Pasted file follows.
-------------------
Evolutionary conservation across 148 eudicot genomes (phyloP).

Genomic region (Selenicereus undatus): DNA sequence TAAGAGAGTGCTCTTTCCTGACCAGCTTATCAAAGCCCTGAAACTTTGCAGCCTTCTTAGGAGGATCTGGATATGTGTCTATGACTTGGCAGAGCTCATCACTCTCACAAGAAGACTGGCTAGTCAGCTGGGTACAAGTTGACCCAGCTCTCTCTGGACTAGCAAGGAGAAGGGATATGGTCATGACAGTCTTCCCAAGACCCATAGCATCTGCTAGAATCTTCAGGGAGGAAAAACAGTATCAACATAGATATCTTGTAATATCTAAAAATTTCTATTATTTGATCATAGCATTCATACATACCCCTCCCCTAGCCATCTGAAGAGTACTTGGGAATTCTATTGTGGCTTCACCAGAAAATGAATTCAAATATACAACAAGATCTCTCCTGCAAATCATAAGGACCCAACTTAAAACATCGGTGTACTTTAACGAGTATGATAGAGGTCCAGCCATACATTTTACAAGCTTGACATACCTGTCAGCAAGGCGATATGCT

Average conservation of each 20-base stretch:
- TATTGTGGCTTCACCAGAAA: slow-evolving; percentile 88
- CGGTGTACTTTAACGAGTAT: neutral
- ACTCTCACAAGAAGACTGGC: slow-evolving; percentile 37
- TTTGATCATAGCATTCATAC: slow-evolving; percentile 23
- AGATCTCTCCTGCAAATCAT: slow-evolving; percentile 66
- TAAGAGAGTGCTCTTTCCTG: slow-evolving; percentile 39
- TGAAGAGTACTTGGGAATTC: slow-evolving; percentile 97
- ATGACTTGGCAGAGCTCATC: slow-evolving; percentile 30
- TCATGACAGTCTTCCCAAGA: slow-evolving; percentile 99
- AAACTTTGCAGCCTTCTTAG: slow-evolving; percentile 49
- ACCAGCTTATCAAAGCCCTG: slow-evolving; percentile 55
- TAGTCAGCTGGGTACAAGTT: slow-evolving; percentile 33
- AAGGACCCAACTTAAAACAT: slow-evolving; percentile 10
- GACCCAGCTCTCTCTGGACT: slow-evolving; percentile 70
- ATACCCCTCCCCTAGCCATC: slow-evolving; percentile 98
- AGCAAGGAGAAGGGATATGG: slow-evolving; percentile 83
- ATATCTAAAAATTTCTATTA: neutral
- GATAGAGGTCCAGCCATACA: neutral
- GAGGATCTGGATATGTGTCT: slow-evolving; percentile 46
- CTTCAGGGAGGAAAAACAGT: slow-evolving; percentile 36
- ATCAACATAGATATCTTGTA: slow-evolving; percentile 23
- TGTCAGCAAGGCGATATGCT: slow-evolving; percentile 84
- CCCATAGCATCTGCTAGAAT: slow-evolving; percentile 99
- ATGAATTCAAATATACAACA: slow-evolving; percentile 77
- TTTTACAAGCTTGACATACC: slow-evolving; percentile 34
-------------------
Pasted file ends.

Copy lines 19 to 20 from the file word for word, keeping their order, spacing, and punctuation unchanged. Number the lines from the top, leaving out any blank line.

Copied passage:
- AGCAAGGAGAAGGGATATGG: slow-evolving; percentile 83
- ATATCTAAAAATTTCTATTA: neutral